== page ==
While it's good to be prepared for rescue operations, there are times when the damage is beyond repair. If you accidentally delete a file in Linux, for instance, kiss it goodbye. There are some convoluted methods of trying to recover deleted files, but they're rarely successful.

Worse, hard disks tend to fail all at once, with no warning. No matter your operating system of choice, there's no substitute for good backup.

Good backup is your best friend. It's not very glamorous or exciting and it takes a little effort, but you only need to lose your work once before you become one of the converted.

At the very least, you can back up certain files as you create them by copying them to floppy. This works for small files such as configuration files and other text files. Most Linux distributions include a set of tools called mtools. The mtools can be used to work with Windows floppies, letting you easily move small amounts of data between Linux and Windows. Mtools can create DOS/Windows floppy disks and to manage their contents.

If you want to make your text files Windows friendly, so that you can continue to work on them in Windows if you suffer any downtime, you can even invoke a line-ending flag that will convert the Linux LF endings to the CR/LF endings of the DOS world, and vice-versa.

Here's a sample session in which I format a DOS floppy, copy one set of text files with Linux line endings to floppy, then copy one text file with translated line endings to floppy. The session starts with inserting a floppy disk (blank or otherwise) that you can reformat.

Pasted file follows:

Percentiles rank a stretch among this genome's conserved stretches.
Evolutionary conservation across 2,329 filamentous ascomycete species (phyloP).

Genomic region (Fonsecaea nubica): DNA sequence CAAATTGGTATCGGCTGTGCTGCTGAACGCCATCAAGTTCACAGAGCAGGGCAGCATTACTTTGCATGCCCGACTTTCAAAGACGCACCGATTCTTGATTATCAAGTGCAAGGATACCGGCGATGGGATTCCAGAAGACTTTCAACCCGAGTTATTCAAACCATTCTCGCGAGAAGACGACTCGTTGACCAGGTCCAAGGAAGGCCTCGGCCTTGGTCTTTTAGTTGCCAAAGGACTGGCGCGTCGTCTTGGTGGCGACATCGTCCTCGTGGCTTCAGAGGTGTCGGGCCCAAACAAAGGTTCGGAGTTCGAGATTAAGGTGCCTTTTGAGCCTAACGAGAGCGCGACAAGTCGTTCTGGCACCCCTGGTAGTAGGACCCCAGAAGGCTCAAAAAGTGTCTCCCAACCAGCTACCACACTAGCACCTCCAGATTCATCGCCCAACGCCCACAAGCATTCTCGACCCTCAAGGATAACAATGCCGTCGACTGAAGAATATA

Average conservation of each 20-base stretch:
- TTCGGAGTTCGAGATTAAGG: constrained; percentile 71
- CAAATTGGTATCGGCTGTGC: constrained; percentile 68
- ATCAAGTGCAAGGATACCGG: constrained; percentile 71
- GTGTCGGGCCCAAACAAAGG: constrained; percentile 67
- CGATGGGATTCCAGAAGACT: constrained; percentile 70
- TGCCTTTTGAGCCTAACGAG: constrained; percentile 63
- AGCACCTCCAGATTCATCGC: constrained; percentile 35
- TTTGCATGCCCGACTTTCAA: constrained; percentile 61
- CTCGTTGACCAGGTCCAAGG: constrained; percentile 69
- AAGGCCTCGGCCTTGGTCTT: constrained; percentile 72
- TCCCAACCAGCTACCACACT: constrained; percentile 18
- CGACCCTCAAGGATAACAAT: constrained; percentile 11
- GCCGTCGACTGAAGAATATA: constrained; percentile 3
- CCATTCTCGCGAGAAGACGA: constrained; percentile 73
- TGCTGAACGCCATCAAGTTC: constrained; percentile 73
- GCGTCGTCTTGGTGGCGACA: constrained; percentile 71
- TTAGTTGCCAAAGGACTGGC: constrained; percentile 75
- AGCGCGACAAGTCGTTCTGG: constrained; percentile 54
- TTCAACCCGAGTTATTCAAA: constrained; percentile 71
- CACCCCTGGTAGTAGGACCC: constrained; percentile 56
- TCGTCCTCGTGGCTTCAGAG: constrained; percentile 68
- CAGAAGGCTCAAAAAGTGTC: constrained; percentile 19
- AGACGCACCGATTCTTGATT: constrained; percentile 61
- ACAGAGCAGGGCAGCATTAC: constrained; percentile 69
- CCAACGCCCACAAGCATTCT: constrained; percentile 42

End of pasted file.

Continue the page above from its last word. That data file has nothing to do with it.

To reverse the process, copying a file from DOS floppy to Linux and translating the line endings, insert the floppy disk and follow a pattern such as this:

Notice the dollar-sign prompts ($), indicating that I was able to do these diskette formatting and copying exercises while logged in on a non-root account. To allow any users to access floppies via the mtools kit, you must first assign them to group floppy and give the group read-write-execute permission on /dev/fd0.

Serious Backup

More robust, regular backup is usually done via a tape drive or by installing a CD-RW device and burning backups to CD-R or CD-RW. If you can afford it, CD-RW makes an inexpensive and sturdy backup solution. Tape has proven its reliability over time and usually holds more data than CD-RW.

With a tape device you ordinarily use a program like tar, cpio, or dump to back up data. With CD-RW you can use the copy command (cp). In both cases it's best to automate backup so you don't forget to do it. In the event of total disk failure, the main filesystems you want to recover to a new HD are /etc, /home, and /usr/local (if you've been installing software from source). You will also want /var/named if you're running a local DNS server. The rest you can rebuild from scratch via your distribution CD and Internet updates.

Disasters are not common and Linux is one of the most stable operating systems you could place on a home system, but all systems eventually fail and knowing some emergency repair procedures can lessen the impact. Being proactive about disaster possibilities is the first step towards being a professional system administrator.

Gene Wilburn (gene@wilburn.ca) is a Toronto-based IT specialist, musician and writer who operates a small farm of Linux servers.